Obama's Africa trip has been equal parts political and personal

McClatchy NewspapersAugust 28, 2006 

NAIROBI, Kenya—At the midpoint of a two-week swing through Africa that's been equal parts political and personal, Sen. Barack Obama on Monday had some critical words for Kenya, the country where his father was born.

In his first visit here since joining the Senate last year, the Illinois Democrat assailed Kenya's ethnic-based politics and culture of corruption as obstacles to economic development. And he condemned the Kenyan government's raid earlier this year on a private newspaper and television station, calling it a breach of press freedoms.

Kenyans had heard all this before, but this time it was coming from Obama, a man they see as one of their own. His speech to a packed university lecture hall, with hundreds listening outside on large speakers and many more watching on television, often drew applause.

"If the people cannot trust the government to do the job for which it exists, to protect them and to promote the common welfare, then all else is lost," Obama said. "The struggle against corruption is one of the great struggles of our time."

Throughout Obama's four-day visit to Kenya, he's been greeted like a head of state or a sports legend, not like a freshman U.S. senator. Obama was raised in Hawaii, and his last visit to Kenya was 14 years ago.

He's been quick to downplay expectations that he'll be able to help Kenya, or the rest of Africa, lift itself up from systemic poverty and conflict.

"I don't pretend to have all the solutions or think that it'll be easy," he said Monday. "I've got enough on my hands trying to work in the United States."

Kenyans have eagerly embraced Obama since he was elected in 2004 as the Senate's only African-American. Speculation since has grown that he'll one day run for president.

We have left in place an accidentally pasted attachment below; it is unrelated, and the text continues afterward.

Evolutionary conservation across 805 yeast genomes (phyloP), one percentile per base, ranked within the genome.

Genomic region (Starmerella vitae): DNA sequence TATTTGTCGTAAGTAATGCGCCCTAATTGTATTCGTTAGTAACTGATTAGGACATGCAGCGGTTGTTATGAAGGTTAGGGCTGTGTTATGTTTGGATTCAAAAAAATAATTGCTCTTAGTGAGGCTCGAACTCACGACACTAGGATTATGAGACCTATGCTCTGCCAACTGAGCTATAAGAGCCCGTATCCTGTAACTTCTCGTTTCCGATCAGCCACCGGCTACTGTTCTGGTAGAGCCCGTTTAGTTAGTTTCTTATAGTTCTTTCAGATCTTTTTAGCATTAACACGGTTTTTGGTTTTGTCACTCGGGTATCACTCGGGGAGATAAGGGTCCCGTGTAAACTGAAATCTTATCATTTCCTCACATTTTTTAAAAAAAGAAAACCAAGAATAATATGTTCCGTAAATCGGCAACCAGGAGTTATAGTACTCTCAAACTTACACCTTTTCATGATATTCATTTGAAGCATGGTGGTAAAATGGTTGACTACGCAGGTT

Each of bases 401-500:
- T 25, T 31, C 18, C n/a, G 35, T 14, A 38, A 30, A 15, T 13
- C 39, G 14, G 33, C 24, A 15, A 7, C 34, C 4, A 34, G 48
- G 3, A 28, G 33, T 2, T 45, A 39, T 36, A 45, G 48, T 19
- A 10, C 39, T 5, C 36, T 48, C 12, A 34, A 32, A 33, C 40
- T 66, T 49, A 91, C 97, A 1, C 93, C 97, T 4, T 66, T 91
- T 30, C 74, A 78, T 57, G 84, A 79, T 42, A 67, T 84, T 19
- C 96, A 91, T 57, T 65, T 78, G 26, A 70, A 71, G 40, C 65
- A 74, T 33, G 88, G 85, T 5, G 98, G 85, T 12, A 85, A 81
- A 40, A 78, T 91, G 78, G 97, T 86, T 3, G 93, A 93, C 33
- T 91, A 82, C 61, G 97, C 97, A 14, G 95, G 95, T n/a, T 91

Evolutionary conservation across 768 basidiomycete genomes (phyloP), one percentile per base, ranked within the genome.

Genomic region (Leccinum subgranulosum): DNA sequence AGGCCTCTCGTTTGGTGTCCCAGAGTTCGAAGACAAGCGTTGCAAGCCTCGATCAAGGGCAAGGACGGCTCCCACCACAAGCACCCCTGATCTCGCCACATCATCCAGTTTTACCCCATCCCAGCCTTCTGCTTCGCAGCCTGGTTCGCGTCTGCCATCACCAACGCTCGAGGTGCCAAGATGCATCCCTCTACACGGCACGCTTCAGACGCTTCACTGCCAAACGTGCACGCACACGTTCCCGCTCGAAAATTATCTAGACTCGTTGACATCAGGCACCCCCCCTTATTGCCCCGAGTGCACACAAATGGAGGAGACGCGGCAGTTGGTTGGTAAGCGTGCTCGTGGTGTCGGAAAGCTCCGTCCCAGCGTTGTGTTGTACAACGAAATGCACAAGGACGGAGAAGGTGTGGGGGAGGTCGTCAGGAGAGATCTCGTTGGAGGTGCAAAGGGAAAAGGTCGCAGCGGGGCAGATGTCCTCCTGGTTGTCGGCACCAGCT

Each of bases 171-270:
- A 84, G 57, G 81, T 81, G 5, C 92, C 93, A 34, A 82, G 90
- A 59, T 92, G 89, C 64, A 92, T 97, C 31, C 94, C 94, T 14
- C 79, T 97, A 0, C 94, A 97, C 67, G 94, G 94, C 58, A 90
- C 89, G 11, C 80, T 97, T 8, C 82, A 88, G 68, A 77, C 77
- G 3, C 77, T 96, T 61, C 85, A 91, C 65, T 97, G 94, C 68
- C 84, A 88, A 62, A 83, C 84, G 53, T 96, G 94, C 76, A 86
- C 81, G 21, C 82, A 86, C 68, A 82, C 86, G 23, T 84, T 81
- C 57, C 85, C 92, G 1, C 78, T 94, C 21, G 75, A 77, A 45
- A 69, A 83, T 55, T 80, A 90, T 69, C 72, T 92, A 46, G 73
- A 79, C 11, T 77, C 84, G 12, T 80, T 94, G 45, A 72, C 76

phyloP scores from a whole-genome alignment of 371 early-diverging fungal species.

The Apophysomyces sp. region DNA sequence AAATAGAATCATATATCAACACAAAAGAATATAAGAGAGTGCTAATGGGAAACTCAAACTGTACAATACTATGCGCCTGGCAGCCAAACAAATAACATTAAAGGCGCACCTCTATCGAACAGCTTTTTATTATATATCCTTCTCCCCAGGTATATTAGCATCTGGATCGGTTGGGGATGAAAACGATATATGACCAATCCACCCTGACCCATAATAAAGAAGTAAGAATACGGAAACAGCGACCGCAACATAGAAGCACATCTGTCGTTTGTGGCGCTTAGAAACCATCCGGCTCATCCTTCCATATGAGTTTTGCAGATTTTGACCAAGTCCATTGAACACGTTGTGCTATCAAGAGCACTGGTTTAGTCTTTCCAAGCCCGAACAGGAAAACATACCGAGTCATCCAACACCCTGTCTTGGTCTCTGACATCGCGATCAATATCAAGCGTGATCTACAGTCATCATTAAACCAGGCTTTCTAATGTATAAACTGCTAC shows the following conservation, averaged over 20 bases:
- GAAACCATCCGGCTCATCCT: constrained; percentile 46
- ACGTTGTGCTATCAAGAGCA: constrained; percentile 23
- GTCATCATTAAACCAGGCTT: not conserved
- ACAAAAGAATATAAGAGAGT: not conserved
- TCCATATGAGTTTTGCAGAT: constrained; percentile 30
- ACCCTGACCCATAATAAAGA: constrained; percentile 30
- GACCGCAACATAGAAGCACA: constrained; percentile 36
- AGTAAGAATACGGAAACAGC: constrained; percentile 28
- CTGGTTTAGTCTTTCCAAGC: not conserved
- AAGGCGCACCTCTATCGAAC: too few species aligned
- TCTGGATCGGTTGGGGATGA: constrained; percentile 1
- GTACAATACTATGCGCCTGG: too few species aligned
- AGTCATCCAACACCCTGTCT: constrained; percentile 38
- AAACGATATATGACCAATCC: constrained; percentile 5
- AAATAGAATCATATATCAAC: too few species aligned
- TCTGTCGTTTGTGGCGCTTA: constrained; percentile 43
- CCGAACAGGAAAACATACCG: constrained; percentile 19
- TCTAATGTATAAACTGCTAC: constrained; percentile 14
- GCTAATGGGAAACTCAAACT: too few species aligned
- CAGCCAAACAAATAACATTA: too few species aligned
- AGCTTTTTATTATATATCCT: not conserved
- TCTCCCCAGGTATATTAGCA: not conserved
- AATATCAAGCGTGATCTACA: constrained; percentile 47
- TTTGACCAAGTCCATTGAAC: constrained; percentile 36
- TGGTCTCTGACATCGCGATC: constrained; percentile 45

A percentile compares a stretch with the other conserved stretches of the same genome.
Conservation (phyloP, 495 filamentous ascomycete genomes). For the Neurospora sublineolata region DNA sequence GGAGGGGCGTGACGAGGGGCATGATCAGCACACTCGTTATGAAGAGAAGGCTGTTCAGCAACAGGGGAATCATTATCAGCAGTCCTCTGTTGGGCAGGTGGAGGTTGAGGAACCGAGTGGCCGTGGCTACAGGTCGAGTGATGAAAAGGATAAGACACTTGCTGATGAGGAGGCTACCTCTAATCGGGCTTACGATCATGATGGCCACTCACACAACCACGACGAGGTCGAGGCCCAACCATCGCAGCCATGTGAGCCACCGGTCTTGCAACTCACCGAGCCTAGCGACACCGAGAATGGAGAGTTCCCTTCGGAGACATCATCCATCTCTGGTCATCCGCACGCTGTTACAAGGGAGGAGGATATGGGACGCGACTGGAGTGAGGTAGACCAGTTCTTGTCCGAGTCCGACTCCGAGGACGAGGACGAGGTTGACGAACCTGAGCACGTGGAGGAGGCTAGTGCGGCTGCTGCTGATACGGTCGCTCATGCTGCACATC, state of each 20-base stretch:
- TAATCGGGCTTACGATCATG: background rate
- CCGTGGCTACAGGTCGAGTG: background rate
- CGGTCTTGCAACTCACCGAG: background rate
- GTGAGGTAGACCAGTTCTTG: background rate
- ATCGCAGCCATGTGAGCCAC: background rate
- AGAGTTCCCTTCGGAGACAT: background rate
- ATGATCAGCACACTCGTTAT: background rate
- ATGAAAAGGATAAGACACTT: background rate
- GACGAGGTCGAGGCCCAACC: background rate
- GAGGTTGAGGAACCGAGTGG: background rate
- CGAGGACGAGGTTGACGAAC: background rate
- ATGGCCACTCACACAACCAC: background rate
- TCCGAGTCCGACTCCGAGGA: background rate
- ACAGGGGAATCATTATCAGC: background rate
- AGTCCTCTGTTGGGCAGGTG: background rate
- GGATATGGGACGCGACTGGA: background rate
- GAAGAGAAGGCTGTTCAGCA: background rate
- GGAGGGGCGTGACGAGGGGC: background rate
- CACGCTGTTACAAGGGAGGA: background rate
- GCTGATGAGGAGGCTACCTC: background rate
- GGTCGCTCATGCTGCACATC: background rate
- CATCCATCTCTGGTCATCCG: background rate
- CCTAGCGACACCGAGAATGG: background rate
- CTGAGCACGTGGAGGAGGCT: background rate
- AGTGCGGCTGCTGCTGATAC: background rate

Children here have been named for him—in Swahili his first name means "blessing"—as have countless schools and businesses in the rural western region from where his family hails. The locally brewed Senator beer is now better known as "Obama"—a high honor in this land of big drinkers.

Obama, 45, is the son of a Kansan woman and a Kenyan man who separated when he was young. His father, a goat herder who became an economist, returned to Kenya, where he died in a car accident in 1982. Obama's grandmother and about 30 other family members still live in the village of Kogelo, which Obama first visited in 1987 before he entered Harvard Law School.

He returned on Saturday with his wife and two young daughters to the village of his father's humble beginnings. A carnival atmosphere prevailed. Onlookers climbed trees and lampposts or balanced atop bicycles to glimpse Obama. Vendors hawked T-shirts with his image and the message "We are proud you are a Kenyan."

Obama didn't disappoint, issuing a brief greeting in the language of his father's Luo tribe, which sent the crowd of thousands into wild cheers.

He also shared brief memories of his father, whom he has said he didn't know well.

"Whenever I see a young boy 5 or 6 or 7 or 10, I think about my father," Obama said. "I think about the journey he traveled so many miles over such a great distance. I think of those young boys and I think there is no reason why they can't do the same."

Obama shared a tight embrace with his 80-year-old grandmother, Sarah Hussein Obama, who held him by the waist as she took him on a tour of his cousins' houses.

"I am very happy especially seeing his children," said his grandmother, wearing a yellow floral-print African dress and headscarf. "He is a kid who belongs to this homestead."

Before coming to Kenya, Obama visited South Africa, where the reception wasn't nearly as warm, and he made headlines for criticizing the government's policy on HIV/AIDS. In Kenya, although Obama has been critical of President Mwai Kibaki's administration for its failure to rein in corruption, the news coverage generally has been glowing.

Last week Obama was scheduled to visit Congo, but the trip was canceled due to post-election violence. Later this week he's expected to travel to the tiny coastal nation of Djibouti, headquarters of the U.S. military's counterterrorism operation in the Horn of Africa, and to the central African nation of Chad.

(Bengali reported from Nairobi; McClatchy Newspapers special correspondent Kilongi reported from Kogelo.)

McClatchy Newspapers 2007

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